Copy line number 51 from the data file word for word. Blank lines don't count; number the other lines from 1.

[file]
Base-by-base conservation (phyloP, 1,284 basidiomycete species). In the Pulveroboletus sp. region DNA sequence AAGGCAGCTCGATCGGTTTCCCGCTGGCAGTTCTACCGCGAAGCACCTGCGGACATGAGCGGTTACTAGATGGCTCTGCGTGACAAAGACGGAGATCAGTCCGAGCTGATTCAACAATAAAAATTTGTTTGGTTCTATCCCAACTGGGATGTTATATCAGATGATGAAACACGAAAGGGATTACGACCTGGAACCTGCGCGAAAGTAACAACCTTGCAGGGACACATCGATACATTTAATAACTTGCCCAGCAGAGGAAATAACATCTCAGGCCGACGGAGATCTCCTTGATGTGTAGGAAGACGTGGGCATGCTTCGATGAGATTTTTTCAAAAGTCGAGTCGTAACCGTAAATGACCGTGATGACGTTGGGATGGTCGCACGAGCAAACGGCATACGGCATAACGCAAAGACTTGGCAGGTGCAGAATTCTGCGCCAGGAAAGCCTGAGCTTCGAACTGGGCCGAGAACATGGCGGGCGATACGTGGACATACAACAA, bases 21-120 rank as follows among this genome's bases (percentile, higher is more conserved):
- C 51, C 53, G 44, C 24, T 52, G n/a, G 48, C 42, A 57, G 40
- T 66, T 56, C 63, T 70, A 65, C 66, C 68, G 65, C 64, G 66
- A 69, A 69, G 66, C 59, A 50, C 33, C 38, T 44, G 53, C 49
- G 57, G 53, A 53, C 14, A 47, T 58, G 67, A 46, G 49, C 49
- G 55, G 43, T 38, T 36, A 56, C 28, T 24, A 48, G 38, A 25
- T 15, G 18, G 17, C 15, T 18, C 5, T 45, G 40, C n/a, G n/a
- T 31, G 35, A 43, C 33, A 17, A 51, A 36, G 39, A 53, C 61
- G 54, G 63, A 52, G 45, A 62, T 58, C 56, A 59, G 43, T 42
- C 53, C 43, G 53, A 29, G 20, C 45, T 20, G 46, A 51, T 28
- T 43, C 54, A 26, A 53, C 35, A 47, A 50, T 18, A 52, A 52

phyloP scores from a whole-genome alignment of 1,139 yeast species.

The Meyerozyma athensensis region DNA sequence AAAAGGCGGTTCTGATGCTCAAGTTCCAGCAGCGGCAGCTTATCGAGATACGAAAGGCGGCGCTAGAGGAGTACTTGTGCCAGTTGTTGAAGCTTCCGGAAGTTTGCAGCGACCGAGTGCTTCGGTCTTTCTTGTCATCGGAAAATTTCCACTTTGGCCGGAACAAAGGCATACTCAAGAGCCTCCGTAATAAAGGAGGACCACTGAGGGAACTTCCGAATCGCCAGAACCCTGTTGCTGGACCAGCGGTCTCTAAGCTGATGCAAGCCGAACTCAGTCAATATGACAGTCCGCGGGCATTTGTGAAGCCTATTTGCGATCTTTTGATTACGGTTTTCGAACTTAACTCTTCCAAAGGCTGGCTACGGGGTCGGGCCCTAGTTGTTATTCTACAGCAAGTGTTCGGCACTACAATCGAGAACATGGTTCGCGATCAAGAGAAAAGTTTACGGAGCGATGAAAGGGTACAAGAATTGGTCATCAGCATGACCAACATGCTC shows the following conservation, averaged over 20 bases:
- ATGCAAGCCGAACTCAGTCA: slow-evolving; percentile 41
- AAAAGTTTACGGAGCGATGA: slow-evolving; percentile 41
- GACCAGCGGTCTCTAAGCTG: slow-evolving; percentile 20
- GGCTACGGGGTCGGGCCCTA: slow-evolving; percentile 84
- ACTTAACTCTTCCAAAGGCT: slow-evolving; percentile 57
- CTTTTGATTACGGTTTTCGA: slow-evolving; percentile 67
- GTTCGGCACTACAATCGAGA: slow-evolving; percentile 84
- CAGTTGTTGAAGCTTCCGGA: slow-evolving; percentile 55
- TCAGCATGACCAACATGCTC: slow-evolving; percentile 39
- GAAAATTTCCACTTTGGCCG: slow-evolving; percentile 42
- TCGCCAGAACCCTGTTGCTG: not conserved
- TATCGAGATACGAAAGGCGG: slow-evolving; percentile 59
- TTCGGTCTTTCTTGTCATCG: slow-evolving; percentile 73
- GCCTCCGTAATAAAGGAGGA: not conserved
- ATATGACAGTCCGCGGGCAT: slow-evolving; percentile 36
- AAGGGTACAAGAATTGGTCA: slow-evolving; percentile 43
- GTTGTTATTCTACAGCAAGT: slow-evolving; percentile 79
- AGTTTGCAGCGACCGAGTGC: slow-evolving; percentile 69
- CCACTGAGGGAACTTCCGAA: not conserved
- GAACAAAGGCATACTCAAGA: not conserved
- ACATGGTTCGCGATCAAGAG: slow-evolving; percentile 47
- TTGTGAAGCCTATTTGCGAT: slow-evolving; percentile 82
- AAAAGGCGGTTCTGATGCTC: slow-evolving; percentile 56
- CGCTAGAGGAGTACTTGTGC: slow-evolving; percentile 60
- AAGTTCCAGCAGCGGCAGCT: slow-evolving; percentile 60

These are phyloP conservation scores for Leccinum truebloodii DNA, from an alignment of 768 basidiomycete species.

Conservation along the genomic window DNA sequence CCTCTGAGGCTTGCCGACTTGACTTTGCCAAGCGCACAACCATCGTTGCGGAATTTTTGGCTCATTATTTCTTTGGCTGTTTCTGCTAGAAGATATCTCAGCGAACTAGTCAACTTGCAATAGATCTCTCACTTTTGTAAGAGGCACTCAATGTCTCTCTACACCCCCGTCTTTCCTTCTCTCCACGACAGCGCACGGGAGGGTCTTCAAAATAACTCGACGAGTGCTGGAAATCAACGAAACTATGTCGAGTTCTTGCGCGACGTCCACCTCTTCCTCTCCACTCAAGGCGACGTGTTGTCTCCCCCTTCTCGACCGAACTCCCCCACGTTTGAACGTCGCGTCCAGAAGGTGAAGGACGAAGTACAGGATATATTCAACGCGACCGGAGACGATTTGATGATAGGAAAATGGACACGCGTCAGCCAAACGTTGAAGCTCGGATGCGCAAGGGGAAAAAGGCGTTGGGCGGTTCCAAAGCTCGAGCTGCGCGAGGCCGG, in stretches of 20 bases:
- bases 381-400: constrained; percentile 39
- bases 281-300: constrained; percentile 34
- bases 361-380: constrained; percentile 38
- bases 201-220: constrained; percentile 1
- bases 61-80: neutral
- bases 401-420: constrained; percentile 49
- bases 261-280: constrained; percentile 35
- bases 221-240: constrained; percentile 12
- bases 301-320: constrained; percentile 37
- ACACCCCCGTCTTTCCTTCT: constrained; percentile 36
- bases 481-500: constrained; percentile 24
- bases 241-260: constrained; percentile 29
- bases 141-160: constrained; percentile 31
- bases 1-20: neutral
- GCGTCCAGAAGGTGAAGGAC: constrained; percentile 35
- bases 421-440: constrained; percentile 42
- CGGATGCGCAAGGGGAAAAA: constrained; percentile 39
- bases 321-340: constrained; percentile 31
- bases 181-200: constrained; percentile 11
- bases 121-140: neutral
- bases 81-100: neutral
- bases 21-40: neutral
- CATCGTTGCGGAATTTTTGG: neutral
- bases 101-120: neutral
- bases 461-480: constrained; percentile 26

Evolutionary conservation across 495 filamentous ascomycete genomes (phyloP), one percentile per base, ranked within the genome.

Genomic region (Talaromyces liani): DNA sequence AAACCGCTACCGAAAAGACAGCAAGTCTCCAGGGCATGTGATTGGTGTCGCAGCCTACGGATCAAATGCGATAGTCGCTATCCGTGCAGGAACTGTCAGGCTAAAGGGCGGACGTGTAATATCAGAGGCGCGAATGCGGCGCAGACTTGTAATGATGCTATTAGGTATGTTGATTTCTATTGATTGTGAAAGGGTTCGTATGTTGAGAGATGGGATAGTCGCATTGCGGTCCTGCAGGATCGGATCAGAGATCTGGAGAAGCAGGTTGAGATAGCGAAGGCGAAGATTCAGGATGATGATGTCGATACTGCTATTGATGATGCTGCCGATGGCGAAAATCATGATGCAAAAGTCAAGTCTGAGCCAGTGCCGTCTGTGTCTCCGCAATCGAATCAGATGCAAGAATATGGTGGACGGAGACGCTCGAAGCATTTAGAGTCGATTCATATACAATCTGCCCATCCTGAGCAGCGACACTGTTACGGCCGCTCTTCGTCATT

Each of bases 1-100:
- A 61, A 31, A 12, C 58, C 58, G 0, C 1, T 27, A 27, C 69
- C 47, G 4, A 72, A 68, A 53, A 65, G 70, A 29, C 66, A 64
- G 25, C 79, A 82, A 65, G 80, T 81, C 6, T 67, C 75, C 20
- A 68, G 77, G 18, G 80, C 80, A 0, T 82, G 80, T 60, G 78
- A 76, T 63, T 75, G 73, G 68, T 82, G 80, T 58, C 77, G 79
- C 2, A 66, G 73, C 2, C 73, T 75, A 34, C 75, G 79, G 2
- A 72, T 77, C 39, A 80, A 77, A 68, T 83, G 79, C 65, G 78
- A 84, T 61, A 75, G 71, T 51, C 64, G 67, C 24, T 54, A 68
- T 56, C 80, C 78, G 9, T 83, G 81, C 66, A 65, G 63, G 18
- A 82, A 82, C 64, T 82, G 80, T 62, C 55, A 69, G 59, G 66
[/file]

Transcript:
- bases 481-500: constrained; percentile 24